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Understanding Insecure Thinking


Mariellen my stepmom died this week. She was my stepmom for over 40 years. She loved my sister Connie and I fiercely. She never had children of her own, maybe this enabled her to focus on us more passionately. She always created festive celebrations for our birthdays and helped plan my wedding.


When my niece Anna was born, she was a devoted and passionate grandmother to her. It was beautiful to see her playful nature with her.


And if my sister or I did something that bothered her, we’d get the silent treatment for months at a time. She would complain about my dad endlessly, but if she thought someone hurt him, they would get the angry cold shoulder.


I used to take this very personal. I’d forget all of the loving acts she did throughout my life and focus on how I thought she should be acting. You know, I had a script for her, just like she had for me.


I now understand that when people get caught-up in insecure thinking, they may act out in defensive and protective ways. That is all. Full stop. Before I saw this deeply, I had volume of thoughts about people’s behavior and made it very personal about them and how it was harming me.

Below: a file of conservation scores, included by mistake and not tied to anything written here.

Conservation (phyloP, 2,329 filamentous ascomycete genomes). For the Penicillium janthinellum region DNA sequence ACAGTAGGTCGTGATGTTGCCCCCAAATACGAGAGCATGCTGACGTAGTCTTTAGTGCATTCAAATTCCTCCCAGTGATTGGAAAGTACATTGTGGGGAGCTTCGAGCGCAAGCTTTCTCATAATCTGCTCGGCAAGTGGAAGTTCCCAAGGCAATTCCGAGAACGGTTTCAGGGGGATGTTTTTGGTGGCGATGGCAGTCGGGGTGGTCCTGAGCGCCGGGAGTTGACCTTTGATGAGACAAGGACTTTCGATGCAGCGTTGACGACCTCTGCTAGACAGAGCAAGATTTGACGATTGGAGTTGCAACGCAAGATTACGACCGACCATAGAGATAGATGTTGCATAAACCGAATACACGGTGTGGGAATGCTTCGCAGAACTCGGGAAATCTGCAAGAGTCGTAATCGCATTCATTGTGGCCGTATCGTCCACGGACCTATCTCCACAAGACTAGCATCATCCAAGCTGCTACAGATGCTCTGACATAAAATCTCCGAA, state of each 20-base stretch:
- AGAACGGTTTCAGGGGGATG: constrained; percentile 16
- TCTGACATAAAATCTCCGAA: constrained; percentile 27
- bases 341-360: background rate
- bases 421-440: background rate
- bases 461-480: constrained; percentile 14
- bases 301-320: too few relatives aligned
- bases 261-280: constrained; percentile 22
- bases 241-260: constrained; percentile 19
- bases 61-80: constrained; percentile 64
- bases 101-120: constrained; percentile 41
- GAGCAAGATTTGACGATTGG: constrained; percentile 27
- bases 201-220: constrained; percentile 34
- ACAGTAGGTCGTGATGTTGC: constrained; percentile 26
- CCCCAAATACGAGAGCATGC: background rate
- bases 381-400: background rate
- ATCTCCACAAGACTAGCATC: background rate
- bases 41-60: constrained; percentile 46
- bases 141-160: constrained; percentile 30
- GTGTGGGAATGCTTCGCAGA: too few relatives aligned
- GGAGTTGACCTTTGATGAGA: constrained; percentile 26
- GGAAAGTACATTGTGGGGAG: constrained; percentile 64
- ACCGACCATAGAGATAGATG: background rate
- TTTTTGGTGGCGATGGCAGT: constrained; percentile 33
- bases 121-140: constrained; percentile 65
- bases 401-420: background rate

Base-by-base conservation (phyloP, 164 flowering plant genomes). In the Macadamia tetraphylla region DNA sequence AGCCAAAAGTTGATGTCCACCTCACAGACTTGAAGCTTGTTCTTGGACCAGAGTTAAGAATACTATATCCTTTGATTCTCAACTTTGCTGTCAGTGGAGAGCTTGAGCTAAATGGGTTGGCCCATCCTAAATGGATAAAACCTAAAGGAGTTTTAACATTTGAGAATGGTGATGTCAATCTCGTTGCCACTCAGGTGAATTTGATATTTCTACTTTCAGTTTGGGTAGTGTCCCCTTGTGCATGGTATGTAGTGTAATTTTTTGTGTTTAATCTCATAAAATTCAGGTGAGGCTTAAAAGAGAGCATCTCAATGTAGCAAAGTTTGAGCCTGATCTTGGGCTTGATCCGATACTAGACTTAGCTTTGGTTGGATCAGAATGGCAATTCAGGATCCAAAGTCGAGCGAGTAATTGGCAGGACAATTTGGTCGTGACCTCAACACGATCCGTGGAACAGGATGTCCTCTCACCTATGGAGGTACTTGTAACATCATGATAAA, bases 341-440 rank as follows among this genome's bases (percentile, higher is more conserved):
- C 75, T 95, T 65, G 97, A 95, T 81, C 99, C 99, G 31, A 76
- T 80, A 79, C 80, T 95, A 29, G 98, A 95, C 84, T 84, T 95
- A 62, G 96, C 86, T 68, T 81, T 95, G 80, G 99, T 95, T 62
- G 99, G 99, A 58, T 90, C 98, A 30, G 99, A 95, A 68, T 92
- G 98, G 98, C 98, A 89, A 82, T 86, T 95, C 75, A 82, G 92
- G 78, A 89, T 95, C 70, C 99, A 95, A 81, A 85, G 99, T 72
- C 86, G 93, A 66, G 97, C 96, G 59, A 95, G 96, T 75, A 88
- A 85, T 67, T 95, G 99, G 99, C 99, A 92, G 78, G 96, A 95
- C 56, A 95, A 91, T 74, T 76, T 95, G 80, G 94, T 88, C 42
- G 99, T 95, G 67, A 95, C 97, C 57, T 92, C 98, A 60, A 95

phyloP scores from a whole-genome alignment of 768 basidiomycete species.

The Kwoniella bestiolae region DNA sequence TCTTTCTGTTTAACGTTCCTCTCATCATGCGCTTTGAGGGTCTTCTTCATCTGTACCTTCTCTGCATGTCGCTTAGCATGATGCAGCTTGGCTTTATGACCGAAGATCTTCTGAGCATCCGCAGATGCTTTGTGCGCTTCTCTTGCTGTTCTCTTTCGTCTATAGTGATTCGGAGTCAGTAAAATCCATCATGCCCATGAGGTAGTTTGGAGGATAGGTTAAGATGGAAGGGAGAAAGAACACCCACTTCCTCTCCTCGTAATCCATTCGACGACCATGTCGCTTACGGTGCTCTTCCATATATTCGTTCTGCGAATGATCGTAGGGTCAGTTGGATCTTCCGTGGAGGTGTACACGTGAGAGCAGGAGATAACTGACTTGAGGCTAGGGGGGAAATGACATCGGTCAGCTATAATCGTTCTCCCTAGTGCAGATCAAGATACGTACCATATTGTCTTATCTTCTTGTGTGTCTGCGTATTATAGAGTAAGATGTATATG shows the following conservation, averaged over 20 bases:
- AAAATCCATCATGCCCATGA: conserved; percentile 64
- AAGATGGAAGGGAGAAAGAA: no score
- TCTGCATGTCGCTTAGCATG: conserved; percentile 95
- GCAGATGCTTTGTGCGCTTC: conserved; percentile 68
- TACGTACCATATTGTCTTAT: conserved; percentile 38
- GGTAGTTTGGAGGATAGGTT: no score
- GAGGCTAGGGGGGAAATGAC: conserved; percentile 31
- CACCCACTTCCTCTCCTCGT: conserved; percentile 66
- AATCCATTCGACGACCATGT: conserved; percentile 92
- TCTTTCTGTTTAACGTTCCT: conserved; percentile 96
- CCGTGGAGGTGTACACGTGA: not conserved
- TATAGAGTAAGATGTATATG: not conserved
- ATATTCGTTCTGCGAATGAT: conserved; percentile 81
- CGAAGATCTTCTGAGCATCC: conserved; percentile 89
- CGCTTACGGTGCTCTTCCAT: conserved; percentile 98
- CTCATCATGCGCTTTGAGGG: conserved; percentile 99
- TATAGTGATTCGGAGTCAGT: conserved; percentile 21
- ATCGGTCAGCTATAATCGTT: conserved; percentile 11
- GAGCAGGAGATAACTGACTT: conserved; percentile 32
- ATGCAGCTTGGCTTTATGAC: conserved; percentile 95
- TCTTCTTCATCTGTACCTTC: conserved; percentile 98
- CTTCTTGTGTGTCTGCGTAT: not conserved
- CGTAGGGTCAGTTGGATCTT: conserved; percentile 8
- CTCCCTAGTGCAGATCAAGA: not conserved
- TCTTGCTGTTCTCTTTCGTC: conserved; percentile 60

Insecure thinking can also deceptively tell us we ourselves are the offender and have many flaws that need correcting to be a worthy human being. Insecure thinking is never trustworthy.


She, like all of us, when not caught up in fear-based thinking, was loving and lovable. Jack Pransky says it like this, “All we are is peace, love, and wisdom, and the power to create the illusion that we are not.”


Understanding insecure thinking brings wisdom to relationships and keeps us out of the soul sucking land of victimhood.


We can come to know that when someone is acting out in a defensive way, they are caught-up in their thoughts. They are still the same person we love, just immersed in fearful thinking. It will calm down in time.....could be a lot of time.... could be a lifetime.


To me this feels wiser and calmer than the stories I innocently believed. The most loving thing we can do for them and ourselves is see through the fear, not add to it.


Sometimes we can, sometimes we can’t. We are all human, moment to moment, doing the best we can.


I don’t know what happens when we die, but I hope we are free of the brain’s endless defensive chatter. I hope it falls off of us like a parka on a spring day.


I wish Mariellen all the peace, love and wisdom and thank her for all of the love she was and gave.



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